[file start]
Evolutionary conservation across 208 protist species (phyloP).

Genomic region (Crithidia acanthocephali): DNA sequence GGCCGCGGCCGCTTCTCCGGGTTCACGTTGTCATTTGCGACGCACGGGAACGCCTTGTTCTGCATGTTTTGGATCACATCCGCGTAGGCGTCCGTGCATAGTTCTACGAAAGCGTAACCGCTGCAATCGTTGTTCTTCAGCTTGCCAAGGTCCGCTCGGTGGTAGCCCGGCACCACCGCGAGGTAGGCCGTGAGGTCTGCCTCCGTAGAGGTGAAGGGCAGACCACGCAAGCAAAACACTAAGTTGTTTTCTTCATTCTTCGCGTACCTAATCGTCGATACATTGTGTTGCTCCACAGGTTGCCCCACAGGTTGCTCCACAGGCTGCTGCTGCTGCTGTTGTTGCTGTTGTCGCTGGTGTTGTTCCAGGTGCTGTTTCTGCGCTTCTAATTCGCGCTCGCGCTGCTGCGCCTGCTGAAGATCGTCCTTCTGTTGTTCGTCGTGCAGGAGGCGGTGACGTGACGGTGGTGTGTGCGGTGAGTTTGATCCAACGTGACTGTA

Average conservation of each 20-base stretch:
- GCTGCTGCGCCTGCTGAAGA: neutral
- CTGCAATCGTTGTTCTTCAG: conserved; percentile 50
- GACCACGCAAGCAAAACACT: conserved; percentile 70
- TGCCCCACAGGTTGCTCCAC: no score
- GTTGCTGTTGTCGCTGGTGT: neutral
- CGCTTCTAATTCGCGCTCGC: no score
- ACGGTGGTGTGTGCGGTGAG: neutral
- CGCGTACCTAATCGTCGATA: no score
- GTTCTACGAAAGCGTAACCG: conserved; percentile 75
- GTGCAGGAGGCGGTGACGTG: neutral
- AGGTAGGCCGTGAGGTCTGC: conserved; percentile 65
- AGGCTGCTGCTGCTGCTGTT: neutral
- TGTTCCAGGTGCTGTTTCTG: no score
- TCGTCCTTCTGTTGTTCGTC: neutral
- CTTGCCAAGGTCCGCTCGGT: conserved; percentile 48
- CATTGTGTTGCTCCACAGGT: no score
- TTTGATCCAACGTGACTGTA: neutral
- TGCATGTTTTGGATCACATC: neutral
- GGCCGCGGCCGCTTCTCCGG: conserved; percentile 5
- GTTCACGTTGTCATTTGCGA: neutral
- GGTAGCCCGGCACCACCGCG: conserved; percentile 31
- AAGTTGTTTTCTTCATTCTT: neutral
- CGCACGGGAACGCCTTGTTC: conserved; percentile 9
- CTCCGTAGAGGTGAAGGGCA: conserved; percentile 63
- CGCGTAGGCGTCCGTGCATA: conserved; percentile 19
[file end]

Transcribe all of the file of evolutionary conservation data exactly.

Evolutionary conservation across 208 protist species (phyloP).

Genomic region (Crithidia acanthocephali): DNA sequence GGCCGCGGCCGCTTCTCCGGGTTCACGTTGTCATTTGCGACGCACGGGAACGCCTTGTTCTGCATGTTTTGGATCACATCCGCGTAGGCGTCCGTGCATAGTTCTACGAAAGCGTAACCGCTGCAATCGTTGTTCTTCAGCTTGCCAAGGTCCGCTCGGTGGTAGCCCGGCACCACCGCGAGGTAGGCCGTGAGGTCTGCCTCCGTAGAGGTGAAGGGCAGACCACGCAAGCAAAACACTAAGTTGTTTTCTTCATTCTTCGCGTACCTAATCGTCGATACATTGTGTTGCTCCACAGGTTGCCCCACAGGTTGCTCCACAGGCTGCTGCTGCTGCTGTTGTTGCTGTTGTCGCTGGTGTTGTTCCAGGTGCTGTTTCTGCGCTTCTAATTCGCGCTCGCGCTGCTGCGCCTGCTGAAGATCGTCCTTCTGTTGTTCGTCGTGCAGGAGGCGGTGACGTGACGGTGGTGTGTGCGGTGAGTTTGATCCAACGTGACTGTA

Average conservation of each 20-base stretch:
- GCTGCTGCGCCTGCTGAAGA: neutral
- CTGCAATCGTTGTTCTTCAG: conserved; percentile 50
- GACCACGCAAGCAAAACACT: conserved; percentile 70
- TGCCCCACAGGTTGCTCCAC: no score
- GTTGCTGTTGTCGCTGGTGT: neutral
- CGCTTCTAATTCGCGCTCGC: no score
- ACGGTGGTGTGTGCGGTGAG: neutral
- CGCGTACCTAATCGTCGATA: no score
- GTTCTACGAAAGCGTAACCG: conserved; percentile 75
- GTGCAGGAGGCGGTGACGTG: neutral
- AGGTAGGCCGTGAGGTCTGC: conserved; percentile 65
- AGGCTGCTGCTGCTGCTGTT: neutral
- TGTTCCAGGTGCTGTTTCTG: no score
- TCGTCCTTCTGTTGTTCGTC: neutral
- CTTGCCAAGGTCCGCTCGGT: conserved; percentile 48
- CATTGTGTTGCTCCACAGGT: no score
- TTTGATCCAACGTGACTGTA: neutral
- TGCATGTTTTGGATCACATC: neutral
- GGCCGCGGCCGCTTCTCCGG: conserved; percentile 5
- GTTCACGTTGTCATTTGCGA: neutral
- GGTAGCCCGGCACCACCGCG: conserved; percentile 31
- AAGTTGTTTTCTTCATTCTT: neutral
- CGCACGGGAACGCCTTGTTC: conserved; percentile 9
- CTCCGTAGAGGTGAAGGGCA: conserved; percentile 63
- CGCGTAGGCGTCCGTGCATA: conserved; percentile 19